Most of all, I just want you to know that you are special.  You are gifted and talented and a blessing to this world.  You are funny and smart and perceptive and strong.  Believe in those things.  Believe in yourself.  And know, that no matter how far away or how long it’s been since I have seen you, or what happens…I will always care and love you.  I will always feel you are a blessing and a joy to the world.  I will always know that there is more to you than you let people see and I will always know that you are a kind and sensitive soul no matter what persona you show everyone.  I hope only joy and love and peace and happiness in your life.  I really do just want the best for you and I want you to know that I care.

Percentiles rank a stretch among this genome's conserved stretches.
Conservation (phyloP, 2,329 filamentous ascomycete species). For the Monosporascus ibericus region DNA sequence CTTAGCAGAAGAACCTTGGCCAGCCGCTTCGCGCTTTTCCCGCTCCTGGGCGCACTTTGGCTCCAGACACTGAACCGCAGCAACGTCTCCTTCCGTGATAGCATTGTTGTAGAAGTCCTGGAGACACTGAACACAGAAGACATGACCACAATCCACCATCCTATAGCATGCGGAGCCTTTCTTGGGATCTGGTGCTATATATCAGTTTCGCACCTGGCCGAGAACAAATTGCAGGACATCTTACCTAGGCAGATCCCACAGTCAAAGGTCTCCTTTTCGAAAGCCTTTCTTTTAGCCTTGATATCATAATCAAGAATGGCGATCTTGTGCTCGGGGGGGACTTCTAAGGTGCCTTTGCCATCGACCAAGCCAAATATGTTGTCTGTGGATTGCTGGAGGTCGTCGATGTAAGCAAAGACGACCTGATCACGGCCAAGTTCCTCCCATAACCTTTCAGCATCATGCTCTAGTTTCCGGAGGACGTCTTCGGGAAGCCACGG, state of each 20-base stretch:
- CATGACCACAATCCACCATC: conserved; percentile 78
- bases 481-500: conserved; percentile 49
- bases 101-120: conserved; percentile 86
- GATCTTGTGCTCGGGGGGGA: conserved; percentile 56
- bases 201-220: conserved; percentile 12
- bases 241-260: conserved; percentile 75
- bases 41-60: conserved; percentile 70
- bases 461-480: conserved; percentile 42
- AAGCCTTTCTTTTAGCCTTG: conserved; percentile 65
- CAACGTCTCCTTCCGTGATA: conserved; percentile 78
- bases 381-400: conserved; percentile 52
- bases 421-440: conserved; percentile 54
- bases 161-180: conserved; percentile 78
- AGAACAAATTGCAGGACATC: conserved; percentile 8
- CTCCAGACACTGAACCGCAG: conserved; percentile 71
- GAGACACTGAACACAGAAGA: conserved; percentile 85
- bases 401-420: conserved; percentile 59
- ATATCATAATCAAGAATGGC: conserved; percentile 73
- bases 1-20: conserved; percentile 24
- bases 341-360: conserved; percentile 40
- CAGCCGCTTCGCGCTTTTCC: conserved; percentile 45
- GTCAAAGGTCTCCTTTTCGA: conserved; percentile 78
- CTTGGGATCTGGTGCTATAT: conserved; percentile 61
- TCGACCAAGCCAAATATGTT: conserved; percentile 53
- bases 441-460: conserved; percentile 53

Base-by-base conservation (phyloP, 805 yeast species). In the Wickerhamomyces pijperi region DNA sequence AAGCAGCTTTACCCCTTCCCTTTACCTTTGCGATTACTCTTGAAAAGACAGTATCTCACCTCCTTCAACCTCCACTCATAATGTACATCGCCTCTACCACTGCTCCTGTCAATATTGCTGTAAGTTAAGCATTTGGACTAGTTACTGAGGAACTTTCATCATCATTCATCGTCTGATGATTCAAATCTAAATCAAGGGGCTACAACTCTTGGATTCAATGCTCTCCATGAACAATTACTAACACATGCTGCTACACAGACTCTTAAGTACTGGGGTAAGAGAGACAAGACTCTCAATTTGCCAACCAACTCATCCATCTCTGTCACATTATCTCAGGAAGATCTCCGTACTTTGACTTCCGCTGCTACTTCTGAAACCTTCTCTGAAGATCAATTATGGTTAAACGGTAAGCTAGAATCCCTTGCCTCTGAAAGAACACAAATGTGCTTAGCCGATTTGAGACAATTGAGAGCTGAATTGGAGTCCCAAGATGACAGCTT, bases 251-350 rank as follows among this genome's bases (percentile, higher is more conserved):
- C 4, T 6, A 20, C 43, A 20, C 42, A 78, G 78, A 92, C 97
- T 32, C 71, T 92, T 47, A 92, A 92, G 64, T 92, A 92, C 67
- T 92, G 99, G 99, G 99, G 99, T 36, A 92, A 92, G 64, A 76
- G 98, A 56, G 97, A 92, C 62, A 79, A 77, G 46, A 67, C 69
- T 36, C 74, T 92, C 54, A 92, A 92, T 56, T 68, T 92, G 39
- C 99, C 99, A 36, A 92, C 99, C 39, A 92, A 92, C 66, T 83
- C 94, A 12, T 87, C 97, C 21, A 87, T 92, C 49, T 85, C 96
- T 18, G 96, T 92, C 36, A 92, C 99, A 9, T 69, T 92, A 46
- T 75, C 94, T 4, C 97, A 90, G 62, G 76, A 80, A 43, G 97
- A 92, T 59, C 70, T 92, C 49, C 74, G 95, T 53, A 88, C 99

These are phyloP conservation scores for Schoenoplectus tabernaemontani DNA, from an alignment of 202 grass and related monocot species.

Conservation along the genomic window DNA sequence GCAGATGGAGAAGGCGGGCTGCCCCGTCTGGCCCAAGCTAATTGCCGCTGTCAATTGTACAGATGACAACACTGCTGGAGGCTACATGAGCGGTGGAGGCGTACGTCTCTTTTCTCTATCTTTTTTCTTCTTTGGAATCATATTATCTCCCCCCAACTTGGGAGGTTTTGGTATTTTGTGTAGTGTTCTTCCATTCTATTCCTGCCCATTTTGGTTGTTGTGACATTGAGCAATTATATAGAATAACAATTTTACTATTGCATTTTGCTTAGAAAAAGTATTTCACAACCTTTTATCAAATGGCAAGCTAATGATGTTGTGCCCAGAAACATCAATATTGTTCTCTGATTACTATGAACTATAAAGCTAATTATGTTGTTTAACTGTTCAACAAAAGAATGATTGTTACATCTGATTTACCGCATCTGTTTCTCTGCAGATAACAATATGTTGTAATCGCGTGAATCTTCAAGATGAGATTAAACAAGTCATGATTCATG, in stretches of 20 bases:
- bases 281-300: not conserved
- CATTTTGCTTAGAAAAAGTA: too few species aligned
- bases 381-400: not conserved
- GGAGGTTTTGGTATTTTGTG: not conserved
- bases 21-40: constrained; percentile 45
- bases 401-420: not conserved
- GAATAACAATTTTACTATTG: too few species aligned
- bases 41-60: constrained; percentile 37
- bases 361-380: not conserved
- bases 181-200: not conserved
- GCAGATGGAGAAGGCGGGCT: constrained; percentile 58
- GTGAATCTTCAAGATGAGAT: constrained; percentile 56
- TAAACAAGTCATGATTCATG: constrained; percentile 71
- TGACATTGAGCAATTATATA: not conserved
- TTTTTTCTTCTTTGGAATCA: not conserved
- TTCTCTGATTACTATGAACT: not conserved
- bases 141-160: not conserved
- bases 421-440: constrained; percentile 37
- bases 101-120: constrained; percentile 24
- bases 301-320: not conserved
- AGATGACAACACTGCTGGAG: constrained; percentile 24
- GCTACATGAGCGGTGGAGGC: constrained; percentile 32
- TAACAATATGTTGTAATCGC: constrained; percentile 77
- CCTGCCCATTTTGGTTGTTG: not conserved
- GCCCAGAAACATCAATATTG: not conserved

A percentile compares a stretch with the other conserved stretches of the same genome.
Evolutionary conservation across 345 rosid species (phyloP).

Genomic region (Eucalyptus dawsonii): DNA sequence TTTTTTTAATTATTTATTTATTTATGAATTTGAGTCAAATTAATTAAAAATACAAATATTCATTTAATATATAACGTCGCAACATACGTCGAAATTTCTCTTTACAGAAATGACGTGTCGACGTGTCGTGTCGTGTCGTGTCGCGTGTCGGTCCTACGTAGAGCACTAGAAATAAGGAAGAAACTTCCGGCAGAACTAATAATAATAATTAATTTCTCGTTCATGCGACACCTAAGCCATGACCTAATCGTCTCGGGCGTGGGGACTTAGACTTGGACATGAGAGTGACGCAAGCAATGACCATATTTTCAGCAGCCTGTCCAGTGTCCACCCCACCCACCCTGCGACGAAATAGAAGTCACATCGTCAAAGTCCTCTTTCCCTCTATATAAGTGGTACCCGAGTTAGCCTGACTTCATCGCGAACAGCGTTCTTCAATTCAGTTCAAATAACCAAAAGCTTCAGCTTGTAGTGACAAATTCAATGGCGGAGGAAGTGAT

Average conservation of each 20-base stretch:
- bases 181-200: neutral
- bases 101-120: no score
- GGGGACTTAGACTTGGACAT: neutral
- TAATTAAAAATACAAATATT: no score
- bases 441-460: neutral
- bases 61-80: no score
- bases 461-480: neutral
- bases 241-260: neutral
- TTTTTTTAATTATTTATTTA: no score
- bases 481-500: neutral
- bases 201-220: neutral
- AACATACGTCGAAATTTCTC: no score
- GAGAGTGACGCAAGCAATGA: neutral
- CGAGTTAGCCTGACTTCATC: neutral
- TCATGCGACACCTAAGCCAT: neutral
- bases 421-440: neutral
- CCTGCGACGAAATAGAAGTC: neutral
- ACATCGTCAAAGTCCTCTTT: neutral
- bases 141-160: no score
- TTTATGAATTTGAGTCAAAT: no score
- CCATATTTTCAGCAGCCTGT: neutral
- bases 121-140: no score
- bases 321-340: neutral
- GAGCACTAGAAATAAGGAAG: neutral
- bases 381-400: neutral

An Ode to My Teachers

Mostly this is my apology for all the teachers that ever had to deal with me.

Senora Noche, I am sorry I always was sent out of Spanish class for talking.  I really couldn’t help it.  My best friend was in that class with me and to this day, she still talks more than I do.  I couldn’t help but pass notes to her and tell her what was going on with me.  I hardly saw her otherwise.  I am so sorry that I talked to her and didn’t pay attention.  I had this urge to talk to everyone in that class actually.  I just couldn’t stop talking because Spanish was hard for me and it was frustrating to be talking in a language that didn’t make sense.  I really wish I would have not talked though, that Spanish would really come in handy right now (most of my students’ parents speak Spanish).  Just for future reference:  don’t send a talkative kid to sit out in the hallway. I loved it out there.  I talked to anyone who walked by, or I would write notes to my friends.  But, again, I am sorry for being a chatterbox.